Conclusion: The increased steepness of the slope indicates a relatively better functioning of the cochlea in individuals with musical abilities. The enhanced perception of music may induce changes in the cochlea resulting in a better appreciation of music.

  • XML | PDF | views: 58 | pages: 30-37

    Background and Aim: Spatial hearing is a prerequisite for the proper function of the listener in complex auditory environments. In the present study, a Persian version of the dynamic spatial-quick speech in noise (DS-QSIN) has been developed with respect to all possible factors affecting the test and to run five lists for normal hearing subjects and assessment of reliability.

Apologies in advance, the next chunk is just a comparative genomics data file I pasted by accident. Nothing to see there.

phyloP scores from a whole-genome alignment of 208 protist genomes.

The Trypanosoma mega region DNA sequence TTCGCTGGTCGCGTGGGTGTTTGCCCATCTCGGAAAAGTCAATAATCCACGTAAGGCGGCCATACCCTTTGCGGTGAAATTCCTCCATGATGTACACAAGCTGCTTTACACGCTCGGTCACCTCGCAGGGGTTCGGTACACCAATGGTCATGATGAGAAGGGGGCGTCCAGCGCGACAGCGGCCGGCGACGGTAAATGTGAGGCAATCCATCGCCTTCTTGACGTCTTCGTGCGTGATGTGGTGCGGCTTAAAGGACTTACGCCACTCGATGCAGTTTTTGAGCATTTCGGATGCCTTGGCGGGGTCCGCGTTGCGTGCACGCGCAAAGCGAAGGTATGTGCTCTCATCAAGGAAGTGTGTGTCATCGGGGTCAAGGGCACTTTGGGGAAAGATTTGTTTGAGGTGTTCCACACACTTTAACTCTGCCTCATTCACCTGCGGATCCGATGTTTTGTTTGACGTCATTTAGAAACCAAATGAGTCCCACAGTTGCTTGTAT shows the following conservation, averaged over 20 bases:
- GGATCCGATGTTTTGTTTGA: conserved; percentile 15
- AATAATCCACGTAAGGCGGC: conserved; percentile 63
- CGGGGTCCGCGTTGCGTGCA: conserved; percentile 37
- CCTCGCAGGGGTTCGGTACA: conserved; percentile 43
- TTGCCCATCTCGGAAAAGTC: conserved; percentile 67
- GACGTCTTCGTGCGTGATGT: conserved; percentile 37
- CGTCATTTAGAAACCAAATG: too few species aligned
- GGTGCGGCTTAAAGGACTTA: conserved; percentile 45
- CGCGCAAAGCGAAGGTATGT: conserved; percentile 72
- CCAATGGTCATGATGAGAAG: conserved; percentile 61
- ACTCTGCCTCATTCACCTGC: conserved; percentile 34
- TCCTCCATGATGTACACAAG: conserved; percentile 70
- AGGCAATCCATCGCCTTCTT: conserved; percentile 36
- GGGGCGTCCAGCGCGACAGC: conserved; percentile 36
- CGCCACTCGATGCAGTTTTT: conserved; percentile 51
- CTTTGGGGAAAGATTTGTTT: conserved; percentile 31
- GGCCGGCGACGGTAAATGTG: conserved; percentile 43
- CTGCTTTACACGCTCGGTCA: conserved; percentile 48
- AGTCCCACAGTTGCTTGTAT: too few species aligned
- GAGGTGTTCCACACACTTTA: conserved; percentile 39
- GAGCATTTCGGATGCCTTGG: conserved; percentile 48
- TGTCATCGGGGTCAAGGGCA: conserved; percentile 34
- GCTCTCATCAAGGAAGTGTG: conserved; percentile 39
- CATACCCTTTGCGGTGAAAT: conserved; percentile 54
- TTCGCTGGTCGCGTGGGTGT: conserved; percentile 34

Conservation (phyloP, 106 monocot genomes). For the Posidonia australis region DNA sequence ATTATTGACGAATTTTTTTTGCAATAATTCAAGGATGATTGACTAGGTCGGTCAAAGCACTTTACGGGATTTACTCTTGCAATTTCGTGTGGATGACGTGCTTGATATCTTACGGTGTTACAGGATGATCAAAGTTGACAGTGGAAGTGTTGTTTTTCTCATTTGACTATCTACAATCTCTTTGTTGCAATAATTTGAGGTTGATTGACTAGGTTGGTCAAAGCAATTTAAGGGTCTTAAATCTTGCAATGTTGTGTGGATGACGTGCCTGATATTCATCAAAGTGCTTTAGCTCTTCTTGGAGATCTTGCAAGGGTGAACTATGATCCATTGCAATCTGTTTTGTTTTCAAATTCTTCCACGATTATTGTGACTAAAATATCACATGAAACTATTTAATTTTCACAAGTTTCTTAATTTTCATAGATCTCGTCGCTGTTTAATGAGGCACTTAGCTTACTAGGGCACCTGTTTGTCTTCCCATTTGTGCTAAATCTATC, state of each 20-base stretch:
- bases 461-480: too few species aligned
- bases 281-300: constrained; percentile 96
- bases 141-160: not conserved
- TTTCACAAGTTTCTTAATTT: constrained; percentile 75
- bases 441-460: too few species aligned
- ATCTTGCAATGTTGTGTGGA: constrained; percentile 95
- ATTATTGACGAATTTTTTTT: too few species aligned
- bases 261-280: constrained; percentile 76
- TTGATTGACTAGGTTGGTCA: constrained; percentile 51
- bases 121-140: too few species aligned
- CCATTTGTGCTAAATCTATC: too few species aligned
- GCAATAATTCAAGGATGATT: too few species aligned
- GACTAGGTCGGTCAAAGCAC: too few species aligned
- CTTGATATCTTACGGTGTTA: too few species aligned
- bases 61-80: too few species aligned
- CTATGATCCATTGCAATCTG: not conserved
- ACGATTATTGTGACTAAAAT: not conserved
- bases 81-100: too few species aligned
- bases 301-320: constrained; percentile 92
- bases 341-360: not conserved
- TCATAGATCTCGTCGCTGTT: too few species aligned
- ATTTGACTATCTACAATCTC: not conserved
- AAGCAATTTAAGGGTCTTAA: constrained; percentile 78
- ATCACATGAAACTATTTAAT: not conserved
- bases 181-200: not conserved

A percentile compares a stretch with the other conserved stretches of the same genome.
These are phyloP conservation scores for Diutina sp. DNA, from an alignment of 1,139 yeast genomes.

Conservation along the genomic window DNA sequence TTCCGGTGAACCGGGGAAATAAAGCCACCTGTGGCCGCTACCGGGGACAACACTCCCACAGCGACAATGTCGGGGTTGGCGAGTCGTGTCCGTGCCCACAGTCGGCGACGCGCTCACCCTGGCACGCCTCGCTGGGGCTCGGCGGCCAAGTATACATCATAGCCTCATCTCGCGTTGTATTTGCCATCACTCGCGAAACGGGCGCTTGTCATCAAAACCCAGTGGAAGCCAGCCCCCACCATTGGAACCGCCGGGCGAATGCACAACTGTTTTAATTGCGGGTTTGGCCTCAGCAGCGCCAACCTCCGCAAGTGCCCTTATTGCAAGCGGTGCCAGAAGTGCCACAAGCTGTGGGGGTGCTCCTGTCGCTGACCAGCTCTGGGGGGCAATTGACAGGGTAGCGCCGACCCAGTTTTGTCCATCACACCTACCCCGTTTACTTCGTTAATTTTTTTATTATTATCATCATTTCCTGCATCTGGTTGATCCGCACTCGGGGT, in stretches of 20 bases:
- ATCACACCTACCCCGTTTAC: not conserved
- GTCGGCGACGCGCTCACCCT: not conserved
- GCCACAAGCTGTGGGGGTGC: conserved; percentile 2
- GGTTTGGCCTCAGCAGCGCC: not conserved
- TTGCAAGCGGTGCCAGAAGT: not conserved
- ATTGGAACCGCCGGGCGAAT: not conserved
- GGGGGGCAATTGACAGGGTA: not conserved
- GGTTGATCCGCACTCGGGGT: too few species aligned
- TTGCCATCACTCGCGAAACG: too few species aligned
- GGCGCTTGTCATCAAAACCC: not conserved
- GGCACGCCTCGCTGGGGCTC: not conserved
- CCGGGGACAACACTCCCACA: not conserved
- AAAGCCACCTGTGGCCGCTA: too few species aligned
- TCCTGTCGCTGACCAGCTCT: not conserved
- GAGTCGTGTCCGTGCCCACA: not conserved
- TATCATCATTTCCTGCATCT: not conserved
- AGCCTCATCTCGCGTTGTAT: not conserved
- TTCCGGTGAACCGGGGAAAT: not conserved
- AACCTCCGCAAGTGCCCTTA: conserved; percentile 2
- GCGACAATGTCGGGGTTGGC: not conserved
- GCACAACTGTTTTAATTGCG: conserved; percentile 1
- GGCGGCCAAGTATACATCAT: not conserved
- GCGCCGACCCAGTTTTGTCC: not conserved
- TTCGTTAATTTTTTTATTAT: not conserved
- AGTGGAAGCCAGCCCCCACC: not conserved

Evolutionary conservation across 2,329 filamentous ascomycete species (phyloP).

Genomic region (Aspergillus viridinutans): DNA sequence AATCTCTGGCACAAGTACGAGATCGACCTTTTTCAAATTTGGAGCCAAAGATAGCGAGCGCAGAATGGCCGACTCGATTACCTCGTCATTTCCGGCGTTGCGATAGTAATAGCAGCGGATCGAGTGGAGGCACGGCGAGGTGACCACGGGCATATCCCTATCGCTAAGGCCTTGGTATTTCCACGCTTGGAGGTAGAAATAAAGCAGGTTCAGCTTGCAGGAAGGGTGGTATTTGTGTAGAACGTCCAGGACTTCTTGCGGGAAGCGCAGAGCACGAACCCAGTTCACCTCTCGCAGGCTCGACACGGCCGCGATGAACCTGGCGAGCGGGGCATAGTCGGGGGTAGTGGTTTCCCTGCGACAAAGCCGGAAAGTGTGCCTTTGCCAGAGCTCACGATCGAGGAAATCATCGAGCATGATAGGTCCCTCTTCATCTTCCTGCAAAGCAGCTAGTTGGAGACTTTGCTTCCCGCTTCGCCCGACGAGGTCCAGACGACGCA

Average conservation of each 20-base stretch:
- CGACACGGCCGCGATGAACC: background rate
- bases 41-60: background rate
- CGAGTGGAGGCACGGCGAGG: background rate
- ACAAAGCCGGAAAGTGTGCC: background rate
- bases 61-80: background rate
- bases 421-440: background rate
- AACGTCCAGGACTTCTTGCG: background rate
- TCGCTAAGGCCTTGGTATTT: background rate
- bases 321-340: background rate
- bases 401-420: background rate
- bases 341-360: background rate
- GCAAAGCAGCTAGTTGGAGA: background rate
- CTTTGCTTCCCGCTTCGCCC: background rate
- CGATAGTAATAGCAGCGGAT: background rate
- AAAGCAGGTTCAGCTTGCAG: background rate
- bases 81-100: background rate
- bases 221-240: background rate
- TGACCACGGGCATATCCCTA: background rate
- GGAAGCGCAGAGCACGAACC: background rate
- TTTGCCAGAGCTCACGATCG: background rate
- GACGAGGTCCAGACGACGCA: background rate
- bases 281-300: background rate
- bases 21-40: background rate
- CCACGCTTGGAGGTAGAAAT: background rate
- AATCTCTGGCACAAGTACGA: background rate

Methods: To construct five new lists according to the original quick speech in noise (QSIN) test, we used frequent, familiar, and difficult words to construct unpredictable sentences. After determining the content and face validity of the sentences, 30 selected sentences were played using a DS-QSIN software for 35 subjects aged 18–25 years. The reliability of the test was assessed after repeating the test after two weeks.
    Results: According to expert judges, these 30 sentences showed acceptable content and face validity with the changes. The average signal-to-noise ratio (SNR) loss of five lists was –5.2 dB. No significant difference was seen between men and women in all lists. The results indicate no difference in the average SNR loss between the five lists. Regarding the reliability assessment, the test-retest correlation coefficient was 0.5 to 0.7 (p<0.05). The intra-class correlation coefficient between test-retest was statistically significant (p>0.001) and confirmed that the lists have high reliability and repeatability.